ALBANY, N.Y. — The Roman Catholic Church, the Boy Scouts, schools and hospitals, and the late financier Jeffrey Epstein are some of the targets named in a flurry of sex abuse lawsuits filed Wednesday in New York as the state began accepting cases once blocked by the statute of limitations.
Hundreds, if not thousands, of lawsuits were filed as plaintiffs rushed to take advantage of the one-year litigation window, created by state lawmakers this year to give people who say they were victims a second chance to sue over abuse that, in many cases, happened decades ago.
Those suing Wednesday include a woman who says she was raped by Epstein as a teenager in 2002. She filed against Epstein’s estate and three of his associates. Similar lawsuits from other women who say they were abused by Epstein are expected.
Other suits filed Wednesday include one from 45 former Rockefeller University Hospital patients who say a renowned endocrinologist molested hundreds of boys over more than three decades.
Hundreds of others sued the Catholic Church or one of its several New York dioceses. Among them is Peter Vajda, who said a religious brother molested him when he attended a Catholic boarding school in the Bronx in the early 1950s.
“Now it’s their turn. Now it’s their time,” said Vajda, now 75 and a Georgia resident. “And I want them to get everything they deserve in the way of punishment.”
Another suit filed Wednesday accused former Albany Bishop Howard Hubbard, who retired in 2014, of sexually abusing a 16-year-old boy in the 1990s.
An attorney for Hubbard, 80, denied the claim.
“I can tell you without any hesitancy that the allegation is categorically false,” Terrance O’Connor said.
‘A momentous time’
The state’s statute of limitations had been among the nation’s most restrictive before state lawmakers extended it earlier this year for new cases. The Child Victims Act gives victims until age 55 to file lawsuits and until age 28 to seek criminal charges, compared with 23 under the old statute.
That law, which passed following more than a decade of debate in Albany, also created the litigation window.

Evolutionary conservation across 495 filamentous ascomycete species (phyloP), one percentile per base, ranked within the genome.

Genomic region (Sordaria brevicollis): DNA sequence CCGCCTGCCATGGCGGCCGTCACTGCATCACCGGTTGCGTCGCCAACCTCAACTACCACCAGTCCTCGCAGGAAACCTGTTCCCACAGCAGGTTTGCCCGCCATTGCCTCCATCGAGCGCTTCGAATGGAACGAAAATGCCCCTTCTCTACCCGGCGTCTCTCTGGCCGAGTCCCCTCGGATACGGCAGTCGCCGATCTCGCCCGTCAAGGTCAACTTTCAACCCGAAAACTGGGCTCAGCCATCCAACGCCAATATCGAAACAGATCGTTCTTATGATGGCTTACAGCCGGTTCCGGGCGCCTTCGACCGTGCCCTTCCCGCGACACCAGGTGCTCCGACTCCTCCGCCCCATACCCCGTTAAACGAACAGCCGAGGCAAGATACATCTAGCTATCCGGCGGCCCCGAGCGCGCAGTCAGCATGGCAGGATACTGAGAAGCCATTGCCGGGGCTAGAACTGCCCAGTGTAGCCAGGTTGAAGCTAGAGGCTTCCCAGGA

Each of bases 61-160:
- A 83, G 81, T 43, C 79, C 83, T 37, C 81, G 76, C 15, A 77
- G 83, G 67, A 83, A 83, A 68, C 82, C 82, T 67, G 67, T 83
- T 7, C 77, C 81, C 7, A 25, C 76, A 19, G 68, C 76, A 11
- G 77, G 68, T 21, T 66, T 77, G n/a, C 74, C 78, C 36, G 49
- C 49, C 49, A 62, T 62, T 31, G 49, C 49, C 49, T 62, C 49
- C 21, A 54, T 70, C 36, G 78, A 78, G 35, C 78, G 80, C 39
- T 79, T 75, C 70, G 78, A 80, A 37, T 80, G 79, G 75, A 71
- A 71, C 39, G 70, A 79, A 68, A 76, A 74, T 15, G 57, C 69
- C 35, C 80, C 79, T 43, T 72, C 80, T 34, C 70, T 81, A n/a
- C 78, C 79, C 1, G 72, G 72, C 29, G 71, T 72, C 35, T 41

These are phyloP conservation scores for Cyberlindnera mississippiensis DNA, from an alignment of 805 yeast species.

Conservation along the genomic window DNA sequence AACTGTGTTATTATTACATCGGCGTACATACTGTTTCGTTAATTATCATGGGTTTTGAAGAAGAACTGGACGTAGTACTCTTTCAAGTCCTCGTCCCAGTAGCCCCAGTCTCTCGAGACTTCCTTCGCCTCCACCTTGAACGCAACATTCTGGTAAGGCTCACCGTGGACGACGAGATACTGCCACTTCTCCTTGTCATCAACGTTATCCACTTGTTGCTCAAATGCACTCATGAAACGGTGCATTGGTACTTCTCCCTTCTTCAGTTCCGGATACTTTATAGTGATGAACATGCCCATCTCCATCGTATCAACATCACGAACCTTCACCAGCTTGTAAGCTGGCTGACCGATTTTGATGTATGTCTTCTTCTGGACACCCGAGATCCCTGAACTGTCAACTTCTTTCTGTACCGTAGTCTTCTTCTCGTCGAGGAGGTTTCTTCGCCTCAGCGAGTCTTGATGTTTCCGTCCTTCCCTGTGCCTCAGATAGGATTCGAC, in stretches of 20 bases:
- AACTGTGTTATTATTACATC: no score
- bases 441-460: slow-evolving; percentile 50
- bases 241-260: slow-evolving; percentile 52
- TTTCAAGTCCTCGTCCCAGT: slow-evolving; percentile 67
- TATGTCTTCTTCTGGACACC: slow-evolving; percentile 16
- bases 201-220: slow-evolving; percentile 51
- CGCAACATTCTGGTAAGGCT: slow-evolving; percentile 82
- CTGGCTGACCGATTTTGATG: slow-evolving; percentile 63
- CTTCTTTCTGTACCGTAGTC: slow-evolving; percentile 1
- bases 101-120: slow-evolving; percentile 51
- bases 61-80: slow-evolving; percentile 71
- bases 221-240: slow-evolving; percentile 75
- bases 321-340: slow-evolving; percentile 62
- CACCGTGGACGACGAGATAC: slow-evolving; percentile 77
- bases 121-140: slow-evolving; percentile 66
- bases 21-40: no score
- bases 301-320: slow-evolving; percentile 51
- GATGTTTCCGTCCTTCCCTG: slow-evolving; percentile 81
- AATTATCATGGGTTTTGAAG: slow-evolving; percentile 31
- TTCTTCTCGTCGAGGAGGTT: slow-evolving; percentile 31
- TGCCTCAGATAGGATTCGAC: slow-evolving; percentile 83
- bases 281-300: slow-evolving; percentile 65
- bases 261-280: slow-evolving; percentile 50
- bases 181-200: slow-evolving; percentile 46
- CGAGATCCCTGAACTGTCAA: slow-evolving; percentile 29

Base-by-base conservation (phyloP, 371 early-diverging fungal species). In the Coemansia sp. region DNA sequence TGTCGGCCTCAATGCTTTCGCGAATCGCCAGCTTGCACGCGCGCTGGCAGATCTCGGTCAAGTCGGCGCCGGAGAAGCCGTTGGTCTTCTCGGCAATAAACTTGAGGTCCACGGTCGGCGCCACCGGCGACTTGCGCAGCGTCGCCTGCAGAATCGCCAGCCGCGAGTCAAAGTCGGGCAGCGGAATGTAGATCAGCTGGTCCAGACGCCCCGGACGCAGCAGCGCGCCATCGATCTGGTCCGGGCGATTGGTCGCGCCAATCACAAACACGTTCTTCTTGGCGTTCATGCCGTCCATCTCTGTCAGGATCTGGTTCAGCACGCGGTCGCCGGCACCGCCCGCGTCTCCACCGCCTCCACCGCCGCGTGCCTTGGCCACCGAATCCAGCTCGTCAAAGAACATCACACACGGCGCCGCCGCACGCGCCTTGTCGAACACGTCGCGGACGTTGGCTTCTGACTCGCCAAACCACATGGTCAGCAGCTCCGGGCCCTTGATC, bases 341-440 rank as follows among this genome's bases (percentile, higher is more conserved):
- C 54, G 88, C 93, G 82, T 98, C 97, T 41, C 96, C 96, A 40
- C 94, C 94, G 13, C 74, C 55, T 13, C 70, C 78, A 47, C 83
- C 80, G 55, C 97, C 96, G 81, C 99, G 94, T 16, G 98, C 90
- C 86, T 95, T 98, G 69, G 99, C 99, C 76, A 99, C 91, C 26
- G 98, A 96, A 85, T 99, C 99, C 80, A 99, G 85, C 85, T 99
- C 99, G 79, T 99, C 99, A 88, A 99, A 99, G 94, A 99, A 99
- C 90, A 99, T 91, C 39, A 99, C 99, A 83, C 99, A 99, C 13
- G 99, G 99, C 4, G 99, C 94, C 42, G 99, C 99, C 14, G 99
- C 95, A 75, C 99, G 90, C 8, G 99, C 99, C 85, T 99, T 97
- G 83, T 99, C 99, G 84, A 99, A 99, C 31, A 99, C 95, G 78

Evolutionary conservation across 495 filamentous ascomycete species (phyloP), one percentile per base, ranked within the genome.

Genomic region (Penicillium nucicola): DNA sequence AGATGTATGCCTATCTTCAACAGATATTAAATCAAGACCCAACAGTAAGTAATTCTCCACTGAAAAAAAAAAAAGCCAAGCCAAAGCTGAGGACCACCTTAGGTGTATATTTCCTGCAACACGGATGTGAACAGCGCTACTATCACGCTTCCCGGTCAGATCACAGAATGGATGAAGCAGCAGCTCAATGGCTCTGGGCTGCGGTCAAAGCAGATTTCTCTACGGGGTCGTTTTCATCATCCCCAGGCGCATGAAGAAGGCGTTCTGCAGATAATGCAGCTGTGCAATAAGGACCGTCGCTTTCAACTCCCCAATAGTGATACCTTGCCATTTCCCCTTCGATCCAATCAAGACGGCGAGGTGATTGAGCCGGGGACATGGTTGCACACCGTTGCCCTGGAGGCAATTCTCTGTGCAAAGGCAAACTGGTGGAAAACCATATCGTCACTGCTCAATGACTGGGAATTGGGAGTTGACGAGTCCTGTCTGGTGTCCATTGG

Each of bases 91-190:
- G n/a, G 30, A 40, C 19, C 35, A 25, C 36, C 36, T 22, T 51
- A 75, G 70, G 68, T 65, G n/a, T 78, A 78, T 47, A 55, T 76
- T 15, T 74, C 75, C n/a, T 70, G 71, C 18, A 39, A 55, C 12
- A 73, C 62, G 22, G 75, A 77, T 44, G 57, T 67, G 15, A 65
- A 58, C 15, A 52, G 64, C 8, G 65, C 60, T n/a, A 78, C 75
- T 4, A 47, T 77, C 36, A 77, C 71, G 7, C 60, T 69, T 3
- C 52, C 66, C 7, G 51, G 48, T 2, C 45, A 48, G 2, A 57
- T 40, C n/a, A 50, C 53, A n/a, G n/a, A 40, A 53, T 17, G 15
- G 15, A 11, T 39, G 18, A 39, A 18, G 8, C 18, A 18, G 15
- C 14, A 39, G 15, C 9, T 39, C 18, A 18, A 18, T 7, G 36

“This is a momentous time for courageous survivors who have waited so long for justice in New York,” said Jeff Anderson, an attorney whose firm, New York-based Jeff Anderson & Associates, filed molestation lawsuits Wednesday on behalf of hundreds of clients.
Institutions that have long cared for children — such as the Catholic Church and the Boy Scouts, as well as private and public schools and hospitals — are girding for what could be a devastating financial blow. A similar law passed in 2002 in California resulted in Catholic dioceses there paying $1.2 billion in legal settlements.
A compensation fund for sexual abuse victims set up by the New York Archdiocese in 2016 has paid out $65 million to 323 people, the archdiocese says. Those victims have waived their right to file lawsuits. The archdiocese is also suing more than two dozen insurance companies in an effort to compel them to cover abuse claims, anticipating that insurers won’t pay the claims filed during the litigation window.
The leaders of the Catholic diocese covering Long Island have been working “for months with financial and legal experts to prepare for this day,” according to a statement, which added that parish donations aren’t being used to fund victim compensation.
“Our Church continues to suffer as a result of past sins of sexual abuse of minors,” said Bishop John Barres of the Diocese of Rockville Centre. “Victim survivors of abuse and their families also continue to carry the terrible effects of that abuse.”
Strength to come forward
Brian Toale, one of those who pushed lawmakers to approve the litigation window, said the lawsuits are as much about empowering victims as financial compensation. Toale, 66, said he was molested by an employee at a Catholic high school he attended on Long Island.
Toale’s suit against the Catholic Church was filed early Wednesday.
“Every time a survivor comes forward, there’s another survivor who finds the strength,” Toale said.
Advocates, mental health experts and victims themselves say it often takes years for people molested as children to speak out about their trauma, even to a loved one. Sometimes victims say they didn’t think they’d be believed. Others say the shame, embarrassment and fear were too much to overcome.
“We only get one childhood, one adolescence,” said Jack Traub, a 55-year-old Staten Island attorney who says he was molested by a doctor at Rockefeller University Hospital 45 years ago. He said that as a result of the trauma, he’s had trouble forming and maintaining normal relationships all his life. “I can’t go back. It is what it is.”
Traub is one of 45 plaintiffs in the suit filed against Rockefeller just minutes after the window opened by the Seattle-based firm of Pfau Cochran Vertetis Amala, which also filed cases against the Boy Scouts and the Catholic Church.
The doctor, Reginald Archibald, has been accused of molesting hundreds of child patients over a 30-year period. He died in 2007. Rockefeller contacted former patients, offered free counseling and conducted an internal investigation that found Archibald “engaged in acts of sexual misconduct and sexual abuse toward many of his patients.”
“Rockefeller University is committed to acting responsibly and working constructively with former patients of Dr. Archibald,” the hospital said in a statement. “We profoundly apologize to his patients who experienced pain and suffering as a result of his reprehensible conduct.”